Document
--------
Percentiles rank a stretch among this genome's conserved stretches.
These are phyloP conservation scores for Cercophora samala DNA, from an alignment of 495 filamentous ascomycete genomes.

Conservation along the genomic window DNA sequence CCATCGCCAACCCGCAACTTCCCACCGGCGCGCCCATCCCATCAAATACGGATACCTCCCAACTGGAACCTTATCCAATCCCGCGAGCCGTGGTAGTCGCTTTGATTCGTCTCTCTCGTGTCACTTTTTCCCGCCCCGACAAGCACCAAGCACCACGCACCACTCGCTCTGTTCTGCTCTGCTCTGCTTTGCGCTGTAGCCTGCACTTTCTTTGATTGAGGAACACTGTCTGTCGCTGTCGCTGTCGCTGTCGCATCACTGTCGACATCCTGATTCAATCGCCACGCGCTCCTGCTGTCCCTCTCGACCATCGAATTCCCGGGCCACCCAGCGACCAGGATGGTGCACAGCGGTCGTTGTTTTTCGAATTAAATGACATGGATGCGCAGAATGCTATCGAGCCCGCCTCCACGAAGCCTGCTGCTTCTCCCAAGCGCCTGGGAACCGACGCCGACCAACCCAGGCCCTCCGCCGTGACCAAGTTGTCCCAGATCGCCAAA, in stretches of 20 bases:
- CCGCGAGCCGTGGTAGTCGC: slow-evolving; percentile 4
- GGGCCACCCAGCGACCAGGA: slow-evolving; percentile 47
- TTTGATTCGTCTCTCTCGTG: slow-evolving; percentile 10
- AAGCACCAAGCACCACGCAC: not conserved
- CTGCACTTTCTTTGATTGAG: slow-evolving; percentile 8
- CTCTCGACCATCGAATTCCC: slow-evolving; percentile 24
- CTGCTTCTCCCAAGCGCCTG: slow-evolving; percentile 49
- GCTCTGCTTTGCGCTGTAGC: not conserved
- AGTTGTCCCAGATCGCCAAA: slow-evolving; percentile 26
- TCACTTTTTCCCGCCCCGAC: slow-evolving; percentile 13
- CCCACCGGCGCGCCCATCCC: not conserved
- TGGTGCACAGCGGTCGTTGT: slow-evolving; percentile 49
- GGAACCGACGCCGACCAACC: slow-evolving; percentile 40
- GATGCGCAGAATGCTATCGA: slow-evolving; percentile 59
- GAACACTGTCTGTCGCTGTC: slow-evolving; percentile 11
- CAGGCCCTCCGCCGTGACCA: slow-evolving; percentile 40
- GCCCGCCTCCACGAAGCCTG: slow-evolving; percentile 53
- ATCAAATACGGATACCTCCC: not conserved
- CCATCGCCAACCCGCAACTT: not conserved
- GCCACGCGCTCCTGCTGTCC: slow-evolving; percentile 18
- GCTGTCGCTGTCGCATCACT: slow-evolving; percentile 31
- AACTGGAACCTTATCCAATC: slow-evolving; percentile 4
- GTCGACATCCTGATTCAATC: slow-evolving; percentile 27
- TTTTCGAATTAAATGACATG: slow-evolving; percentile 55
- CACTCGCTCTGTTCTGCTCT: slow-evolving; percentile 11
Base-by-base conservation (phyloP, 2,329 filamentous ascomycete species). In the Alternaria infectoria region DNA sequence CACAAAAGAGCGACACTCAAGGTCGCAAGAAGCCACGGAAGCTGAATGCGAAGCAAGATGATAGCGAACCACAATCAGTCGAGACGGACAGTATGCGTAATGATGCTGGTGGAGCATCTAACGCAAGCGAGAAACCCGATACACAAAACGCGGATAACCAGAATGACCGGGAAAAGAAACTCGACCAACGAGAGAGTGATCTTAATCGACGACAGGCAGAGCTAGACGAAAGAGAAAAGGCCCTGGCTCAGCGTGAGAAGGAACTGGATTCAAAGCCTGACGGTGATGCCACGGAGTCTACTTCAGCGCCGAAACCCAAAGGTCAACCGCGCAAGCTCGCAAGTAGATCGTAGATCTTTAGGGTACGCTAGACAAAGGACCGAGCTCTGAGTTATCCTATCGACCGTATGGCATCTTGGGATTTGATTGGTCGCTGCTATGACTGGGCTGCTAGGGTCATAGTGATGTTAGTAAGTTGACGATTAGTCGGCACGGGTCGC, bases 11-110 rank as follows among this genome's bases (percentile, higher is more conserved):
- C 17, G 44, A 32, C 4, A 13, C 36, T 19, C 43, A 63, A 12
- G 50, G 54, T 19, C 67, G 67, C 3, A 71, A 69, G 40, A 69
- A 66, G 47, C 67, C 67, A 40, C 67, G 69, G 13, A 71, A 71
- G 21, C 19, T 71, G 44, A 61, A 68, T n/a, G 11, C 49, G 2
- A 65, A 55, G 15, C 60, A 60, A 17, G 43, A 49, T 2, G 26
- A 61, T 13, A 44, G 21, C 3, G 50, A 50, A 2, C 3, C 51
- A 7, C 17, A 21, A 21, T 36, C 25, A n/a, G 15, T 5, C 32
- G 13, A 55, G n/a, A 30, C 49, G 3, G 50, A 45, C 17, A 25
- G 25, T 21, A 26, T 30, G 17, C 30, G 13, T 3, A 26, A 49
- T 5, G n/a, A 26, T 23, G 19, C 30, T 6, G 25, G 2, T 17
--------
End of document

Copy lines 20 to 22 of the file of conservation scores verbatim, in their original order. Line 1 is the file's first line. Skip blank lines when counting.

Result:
- GCCCGCCTCCACGAAGCCTG: slow-evolving; percentile 53
- ATCAAATACGGATACCTCCC: not conserved
- CCATCGCCAACCCGCAACTT: not conserved